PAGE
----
How are you doing walking in the Spirit?
The Holy Spirit is not a leader like the pace car in the Daytona 500 that you are trying to catch up to. The Holy Spirit is like an engine on a train that you are actually hooked up to. If you are making Biblical choices to live the way God wants you to live, you’ll stay connected to the Holy Spirit.
The question you must answer daily is, will you choose to stay connected to the Spirit’s direction for your life, or will you choose to unhook yourself from the engine and go your own way?
So, what are the ways you unhook yourself from the destinations God has planned for you? You unhook yourself from the Holy Spirit by choosing to do the opposite of what the Holy Spirit would have you do. When you make unbiblical choices, you are no longer pulled along by the Holy Spirit; you become your own engine pulled along by your sinful desires. When you go your own willful way, what does your behavior look like? It looks like the opposite of the fruits of the Spirit.
Instead of love, you choose to be angry.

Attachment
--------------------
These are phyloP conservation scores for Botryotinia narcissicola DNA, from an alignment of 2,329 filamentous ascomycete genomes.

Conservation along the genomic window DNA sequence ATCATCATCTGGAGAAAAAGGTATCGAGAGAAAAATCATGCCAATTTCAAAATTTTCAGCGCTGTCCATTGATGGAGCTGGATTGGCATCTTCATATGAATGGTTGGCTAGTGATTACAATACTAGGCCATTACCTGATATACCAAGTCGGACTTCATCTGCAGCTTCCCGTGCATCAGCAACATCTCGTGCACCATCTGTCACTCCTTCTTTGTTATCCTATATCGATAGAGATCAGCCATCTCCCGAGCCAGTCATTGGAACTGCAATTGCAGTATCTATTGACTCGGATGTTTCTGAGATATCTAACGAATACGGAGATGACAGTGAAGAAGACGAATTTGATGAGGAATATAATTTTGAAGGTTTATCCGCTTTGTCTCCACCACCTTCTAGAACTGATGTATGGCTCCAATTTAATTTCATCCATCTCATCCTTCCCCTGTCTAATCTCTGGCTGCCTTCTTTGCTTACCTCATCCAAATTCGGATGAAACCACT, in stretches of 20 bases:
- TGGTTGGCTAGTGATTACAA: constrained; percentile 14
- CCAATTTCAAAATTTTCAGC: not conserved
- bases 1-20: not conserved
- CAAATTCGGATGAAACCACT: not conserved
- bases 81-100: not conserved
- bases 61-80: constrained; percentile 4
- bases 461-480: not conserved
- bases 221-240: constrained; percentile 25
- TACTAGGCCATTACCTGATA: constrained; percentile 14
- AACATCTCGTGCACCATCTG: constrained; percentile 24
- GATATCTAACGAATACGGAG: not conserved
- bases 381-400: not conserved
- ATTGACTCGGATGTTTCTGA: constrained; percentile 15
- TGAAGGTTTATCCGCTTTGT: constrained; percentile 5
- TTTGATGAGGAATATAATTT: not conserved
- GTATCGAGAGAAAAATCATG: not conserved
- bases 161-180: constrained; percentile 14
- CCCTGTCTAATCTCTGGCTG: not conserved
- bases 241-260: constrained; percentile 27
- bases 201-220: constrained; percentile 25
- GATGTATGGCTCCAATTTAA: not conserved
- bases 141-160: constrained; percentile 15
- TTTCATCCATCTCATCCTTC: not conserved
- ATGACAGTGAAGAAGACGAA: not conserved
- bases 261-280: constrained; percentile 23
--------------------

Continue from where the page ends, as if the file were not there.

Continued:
Instead of joy, you choose sadness or constant negativity.
Instead of peace, you choose worry or anxiety.
Instead of patience, you choose impatience.
Instead of gentleness, you choose harshness.
Instead of goodness, you choose immorality.
Instead of faithfulness, you choose to be undependable
Instead of kindness, you choose selfishness.
Instead of self-control, you choose to be undisciplined.
All these choices unhook you from the engine of the Holy Spirit that pulls you in the direction God wants for your life. In our weakness, all of us have sinned against the Holy Spirit and have unhooked ourselves from his direction. To be restored to the power of the Holy Spirit, we must learn the discipline of confession. “If we confess our sins, he is faithful and just and will forgive us our sins and purify us from all unrighteousness” (I John 1:9).
Have you been destructively angry, negative, worried, impatient, harsh, immoral, undependable, selfish, undisciplined? Ask for God’s forgiveness and make amends with others you’ve hurt to get back on track.
Submitted and written by The Rev. Douglas Stull, pastor for Shepherd of the Valley United Brethren Church.